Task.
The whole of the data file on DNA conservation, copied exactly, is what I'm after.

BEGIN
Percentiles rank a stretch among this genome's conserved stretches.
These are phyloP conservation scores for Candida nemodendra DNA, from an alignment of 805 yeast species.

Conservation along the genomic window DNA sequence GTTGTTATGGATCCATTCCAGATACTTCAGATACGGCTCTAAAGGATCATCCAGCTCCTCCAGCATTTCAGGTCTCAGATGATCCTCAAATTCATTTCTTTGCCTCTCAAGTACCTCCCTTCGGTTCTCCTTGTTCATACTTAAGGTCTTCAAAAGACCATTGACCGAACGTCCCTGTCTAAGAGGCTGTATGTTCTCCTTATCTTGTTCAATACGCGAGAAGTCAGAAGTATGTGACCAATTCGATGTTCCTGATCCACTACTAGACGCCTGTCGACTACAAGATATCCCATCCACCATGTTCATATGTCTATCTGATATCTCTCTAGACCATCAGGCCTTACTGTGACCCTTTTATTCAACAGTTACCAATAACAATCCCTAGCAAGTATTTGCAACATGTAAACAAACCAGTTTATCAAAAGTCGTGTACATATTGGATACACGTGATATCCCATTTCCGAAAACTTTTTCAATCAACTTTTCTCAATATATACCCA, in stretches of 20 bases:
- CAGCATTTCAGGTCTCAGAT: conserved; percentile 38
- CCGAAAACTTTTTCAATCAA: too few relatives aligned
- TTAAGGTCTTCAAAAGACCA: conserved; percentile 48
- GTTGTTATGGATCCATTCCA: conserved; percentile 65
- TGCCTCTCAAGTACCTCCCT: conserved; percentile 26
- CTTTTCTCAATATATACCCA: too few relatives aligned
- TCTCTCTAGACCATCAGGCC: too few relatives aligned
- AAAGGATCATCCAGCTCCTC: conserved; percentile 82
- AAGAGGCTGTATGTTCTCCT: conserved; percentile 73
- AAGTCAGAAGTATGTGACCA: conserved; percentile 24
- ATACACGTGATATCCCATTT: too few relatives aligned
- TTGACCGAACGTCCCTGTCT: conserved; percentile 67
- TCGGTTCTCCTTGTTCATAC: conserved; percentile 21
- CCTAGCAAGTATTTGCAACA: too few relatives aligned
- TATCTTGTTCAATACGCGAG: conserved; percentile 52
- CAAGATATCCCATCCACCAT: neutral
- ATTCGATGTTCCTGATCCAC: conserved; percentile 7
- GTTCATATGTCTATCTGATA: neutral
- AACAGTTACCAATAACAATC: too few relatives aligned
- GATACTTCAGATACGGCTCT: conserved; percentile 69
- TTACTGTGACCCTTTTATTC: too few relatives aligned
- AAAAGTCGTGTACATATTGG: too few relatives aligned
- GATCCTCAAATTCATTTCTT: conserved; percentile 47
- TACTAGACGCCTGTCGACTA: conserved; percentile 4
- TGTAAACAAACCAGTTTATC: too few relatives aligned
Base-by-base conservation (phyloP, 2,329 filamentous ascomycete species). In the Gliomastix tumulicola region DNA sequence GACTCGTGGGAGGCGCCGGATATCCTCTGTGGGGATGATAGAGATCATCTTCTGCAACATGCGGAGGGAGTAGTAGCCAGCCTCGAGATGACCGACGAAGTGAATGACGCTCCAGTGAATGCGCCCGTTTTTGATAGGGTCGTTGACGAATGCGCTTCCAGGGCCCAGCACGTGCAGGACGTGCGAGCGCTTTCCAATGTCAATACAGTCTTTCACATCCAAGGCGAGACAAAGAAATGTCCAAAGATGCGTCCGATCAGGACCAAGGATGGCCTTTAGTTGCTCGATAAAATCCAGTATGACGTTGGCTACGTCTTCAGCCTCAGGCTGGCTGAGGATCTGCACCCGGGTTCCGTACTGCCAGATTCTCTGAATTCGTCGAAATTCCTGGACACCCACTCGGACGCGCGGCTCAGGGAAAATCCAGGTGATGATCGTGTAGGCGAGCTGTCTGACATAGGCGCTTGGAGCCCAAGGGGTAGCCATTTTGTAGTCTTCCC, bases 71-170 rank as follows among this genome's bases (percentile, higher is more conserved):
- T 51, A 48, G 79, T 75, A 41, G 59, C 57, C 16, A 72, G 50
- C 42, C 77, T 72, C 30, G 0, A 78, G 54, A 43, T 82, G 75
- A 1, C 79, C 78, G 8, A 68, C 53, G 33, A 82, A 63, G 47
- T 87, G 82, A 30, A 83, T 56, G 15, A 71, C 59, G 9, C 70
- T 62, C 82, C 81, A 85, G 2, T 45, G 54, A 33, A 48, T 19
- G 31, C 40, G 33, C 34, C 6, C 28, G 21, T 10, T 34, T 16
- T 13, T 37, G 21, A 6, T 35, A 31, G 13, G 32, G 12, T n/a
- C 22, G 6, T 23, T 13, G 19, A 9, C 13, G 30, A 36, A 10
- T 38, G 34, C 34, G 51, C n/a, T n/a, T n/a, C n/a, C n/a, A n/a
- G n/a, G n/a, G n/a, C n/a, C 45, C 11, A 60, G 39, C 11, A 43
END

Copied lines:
Percentiles rank a stretch among this genome's conserved stretches.
These are phyloP conservation scores for Candida nemodendra DNA, from an alignment of 805 yeast species.

Conservation along the genomic window DNA sequence GTTGTTATGGATCCATTCCAGATACTTCAGATACGGCTCTAAAGGATCATCCAGCTCCTCCAGCATTTCAGGTCTCAGATGATCCTCAAATTCATTTCTTTGCCTCTCAAGTACCTCCCTTCGGTTCTCCTTGTTCATACTTAAGGTCTTCAAAAGACCATTGACCGAACGTCCCTGTCTAAGAGGCTGTATGTTCTCCTTATCTTGTTCAATACGCGAGAAGTCAGAAGTATGTGACCAATTCGATGTTCCTGATCCACTACTAGACGCCTGTCGACTACAAGATATCCCATCCACCATGTTCATATGTCTATCTGATATCTCTCTAGACCATCAGGCCTTACTGTGACCCTTTTATTCAACAGTTACCAATAACAATCCCTAGCAAGTATTTGCAACATGTAAACAAACCAGTTTATCAAAAGTCGTGTACATATTGGATACACGTGATATCCCATTTCCGAAAACTTTTTCAATCAACTTTTCTCAATATATACCCA, in stretches of 20 bases:
- CAGCATTTCAGGTCTCAGAT: conserved; percentile 38
- CCGAAAACTTTTTCAATCAA: too few relatives aligned
- TTAAGGTCTTCAAAAGACCA: conserved; percentile 48
- GTTGTTATGGATCCATTCCA: conserved; percentile 65
- TGCCTCTCAAGTACCTCCCT: conserved; percentile 26
- CTTTTCTCAATATATACCCA: too few relatives aligned
- TCTCTCTAGACCATCAGGCC: too few relatives aligned
- AAAGGATCATCCAGCTCCTC: conserved; percentile 82
- AAGAGGCTGTATGTTCTCCT: conserved; percentile 73
- AAGTCAGAAGTATGTGACCA: conserved; percentile 24
- ATACACGTGATATCCCATTT: too few relatives aligned
- TTGACCGAACGTCCCTGTCT: conserved; percentile 67
- TCGGTTCTCCTTGTTCATAC: conserved; percentile 21
- CCTAGCAAGTATTTGCAACA: too few relatives aligned
- TATCTTGTTCAATACGCGAG: conserved; percentile 52
- CAAGATATCCCATCCACCAT: neutral
- ATTCGATGTTCCTGATCCAC: conserved; percentile 7
- GTTCATATGTCTATCTGATA: neutral
- AACAGTTACCAATAACAATC: too few relatives aligned
- GATACTTCAGATACGGCTCT: conserved; percentile 69
- TTACTGTGACCCTTTTATTC: too few relatives aligned
- AAAAGTCGTGTACATATTGG: too few relatives aligned
- GATCCTCAAATTCATTTCTT: conserved; percentile 47
- TACTAGACGCCTGTCGACTA: conserved; percentile 4
- TGTAAACAAACCAGTTTATC: too few relatives aligned
Base-by-base conservation (phyloP, 2,329 filamentous ascomycete species). In the Gliomastix tumulicola region DNA sequence GACTCGTGGGAGGCGCCGGATATCCTCTGTGGGGATGATAGAGATCATCTTCTGCAACATGCGGAGGGAGTAGTAGCCAGCCTCGAGATGACCGACGAAGTGAATGACGCTCCAGTGAATGCGCCCGTTTTTGATAGGGTCGTTGACGAATGCGCTTCCAGGGCCCAGCACGTGCAGGACGTGCGAGCGCTTTCCAATGTCAATACAGTCTTTCACATCCAAGGCGAGACAAAGAAATGTCCAAAGATGCGTCCGATCAGGACCAAGGATGGCCTTTAGTTGCTCGATAAAATCCAGTATGACGTTGGCTACGTCTTCAGCCTCAGGCTGGCTGAGGATCTGCACCCGGGTTCCGTACTGCCAGATTCTCTGAATTCGTCGAAATTCCTGGACACCCACTCGGACGCGCGGCTCAGGGAAAATCCAGGTGATGATCGTGTAGGCGAGCTGTCTGACATAGGCGCTTGGAGCCCAAGGGGTAGCCATTTTGTAGTCTTCCC, bases 71-170 rank as follows among this genome's bases (percentile, higher is more conserved):
- T 51, A 48, G 79, T 75, A 41, G 59, C 57, C 16, A 72, G 50
- C 42, C 77, T 72, C 30, G 0, A 78, G 54, A 43, T 82, G 75
- A 1, C 79, C 78, G 8, A 68, C 53, G 33, A 82, A 63, G 47
- T 87, G 82, A 30, A 83, T 56, G 15, A 71, C 59, G 9, C 70
- T 62, C 82, C 81, A 85, G 2, T 45, G 54, A 33, A 48, T 19
- G 31, C 40, G 33, C 34, C 6, C 28, G 21, T 10, T 34, T 16
- T 13, T 37, G 21, A 6, T 35, A 31, G 13, G 32, G 12, T n/a
- C 22, G 6, T 23, T 13, G 19, A 9, C 13, G 30, A 36, A 10
- T 38, G 34, C 34, G 51, C n/a, T n/a, T n/a, C n/a, C n/a, A n/a
- G n/a, G n/a, G n/a, C n/a, C 45, C 11, A 60, G 39, C 11, A 43